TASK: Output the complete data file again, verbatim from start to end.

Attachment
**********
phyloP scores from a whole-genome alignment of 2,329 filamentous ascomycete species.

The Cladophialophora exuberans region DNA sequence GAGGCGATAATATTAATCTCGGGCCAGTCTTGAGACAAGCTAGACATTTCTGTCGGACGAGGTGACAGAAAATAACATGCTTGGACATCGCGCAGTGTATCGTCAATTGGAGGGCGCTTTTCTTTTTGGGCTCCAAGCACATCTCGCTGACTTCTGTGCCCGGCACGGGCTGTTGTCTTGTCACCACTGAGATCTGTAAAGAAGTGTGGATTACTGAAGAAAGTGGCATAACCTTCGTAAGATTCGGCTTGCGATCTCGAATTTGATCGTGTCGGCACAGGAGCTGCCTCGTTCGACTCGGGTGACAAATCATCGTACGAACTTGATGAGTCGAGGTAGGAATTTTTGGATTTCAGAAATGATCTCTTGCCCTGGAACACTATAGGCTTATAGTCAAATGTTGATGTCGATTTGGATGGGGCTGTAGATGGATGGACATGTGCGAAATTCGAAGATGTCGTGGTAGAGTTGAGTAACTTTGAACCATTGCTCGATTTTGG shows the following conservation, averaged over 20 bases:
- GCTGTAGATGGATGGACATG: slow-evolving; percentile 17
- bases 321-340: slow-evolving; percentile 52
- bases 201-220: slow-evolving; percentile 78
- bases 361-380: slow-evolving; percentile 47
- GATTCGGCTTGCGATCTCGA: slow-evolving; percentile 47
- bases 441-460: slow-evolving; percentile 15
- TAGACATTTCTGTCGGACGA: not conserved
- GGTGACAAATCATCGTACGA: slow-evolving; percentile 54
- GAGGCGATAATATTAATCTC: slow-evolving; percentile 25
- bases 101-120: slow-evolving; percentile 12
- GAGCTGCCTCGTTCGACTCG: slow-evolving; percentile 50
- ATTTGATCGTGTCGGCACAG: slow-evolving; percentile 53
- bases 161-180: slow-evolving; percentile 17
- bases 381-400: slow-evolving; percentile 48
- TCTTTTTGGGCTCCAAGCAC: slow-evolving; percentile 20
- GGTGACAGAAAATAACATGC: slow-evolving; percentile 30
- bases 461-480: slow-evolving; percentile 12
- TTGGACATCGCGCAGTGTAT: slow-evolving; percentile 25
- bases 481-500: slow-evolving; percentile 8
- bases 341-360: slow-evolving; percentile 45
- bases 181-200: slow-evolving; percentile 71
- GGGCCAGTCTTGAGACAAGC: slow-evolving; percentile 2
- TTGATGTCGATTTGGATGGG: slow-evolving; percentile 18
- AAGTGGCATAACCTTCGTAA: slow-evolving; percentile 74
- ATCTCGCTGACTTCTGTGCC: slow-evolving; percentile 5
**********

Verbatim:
phyloP scores from a whole-genome alignment of 2,329 filamentous ascomycete species.

The Cladophialophora exuberans region DNA sequence GAGGCGATAATATTAATCTCGGGCCAGTCTTGAGACAAGCTAGACATTTCTGTCGGACGAGGTGACAGAAAATAACATGCTTGGACATCGCGCAGTGTATCGTCAATTGGAGGGCGCTTTTCTTTTTGGGCTCCAAGCACATCTCGCTGACTTCTGTGCCCGGCACGGGCTGTTGTCTTGTCACCACTGAGATCTGTAAAGAAGTGTGGATTACTGAAGAAAGTGGCATAACCTTCGTAAGATTCGGCTTGCGATCTCGAATTTGATCGTGTCGGCACAGGAGCTGCCTCGTTCGACTCGGGTGACAAATCATCGTACGAACTTGATGAGTCGAGGTAGGAATTTTTGGATTTCAGAAATGATCTCTTGCCCTGGAACACTATAGGCTTATAGTCAAATGTTGATGTCGATTTGGATGGGGCTGTAGATGGATGGACATGTGCGAAATTCGAAGATGTCGTGGTAGAGTTGAGTAACTTTGAACCATTGCTCGATTTTGG shows the following conservation, averaged over 20 bases:
- GCTGTAGATGGATGGACATG: slow-evolving; percentile 17
- bases 321-340: slow-evolving; percentile 52
- bases 201-220: slow-evolving; percentile 78
- bases 361-380: slow-evolving; percentile 47
- GATTCGGCTTGCGATCTCGA: slow-evolving; percentile 47
- bases 441-460: slow-evolving; percentile 15
- TAGACATTTCTGTCGGACGA: not conserved
- GGTGACAAATCATCGTACGA: slow-evolving; percentile 54
- GAGGCGATAATATTAATCTC: slow-evolving; percentile 25
- bases 101-120: slow-evolving; percentile 12
- GAGCTGCCTCGTTCGACTCG: slow-evolving; percentile 50
- ATTTGATCGTGTCGGCACAG: slow-evolving; percentile 53
- bases 161-180: slow-evolving; percentile 17
- bases 381-400: slow-evolving; percentile 48
- TCTTTTTGGGCTCCAAGCAC: slow-evolving; percentile 20
- GGTGACAGAAAATAACATGC: slow-evolving; percentile 30
- bases 461-480: slow-evolving; percentile 12
- TTGGACATCGCGCAGTGTAT: slow-evolving; percentile 25
- bases 481-500: slow-evolving; percentile 8
- bases 341-360: slow-evolving; percentile 45
- bases 181-200: slow-evolving; percentile 71
- GGGCCAGTCTTGAGACAAGC: slow-evolving; percentile 2
- TTGATGTCGATTTGGATGGG: slow-evolving; percentile 18
- AAGTGGCATAACCTTCGTAA: slow-evolving; percentile 74
- ATCTCGCTGACTTCTGTGCC: slow-evolving; percentile 5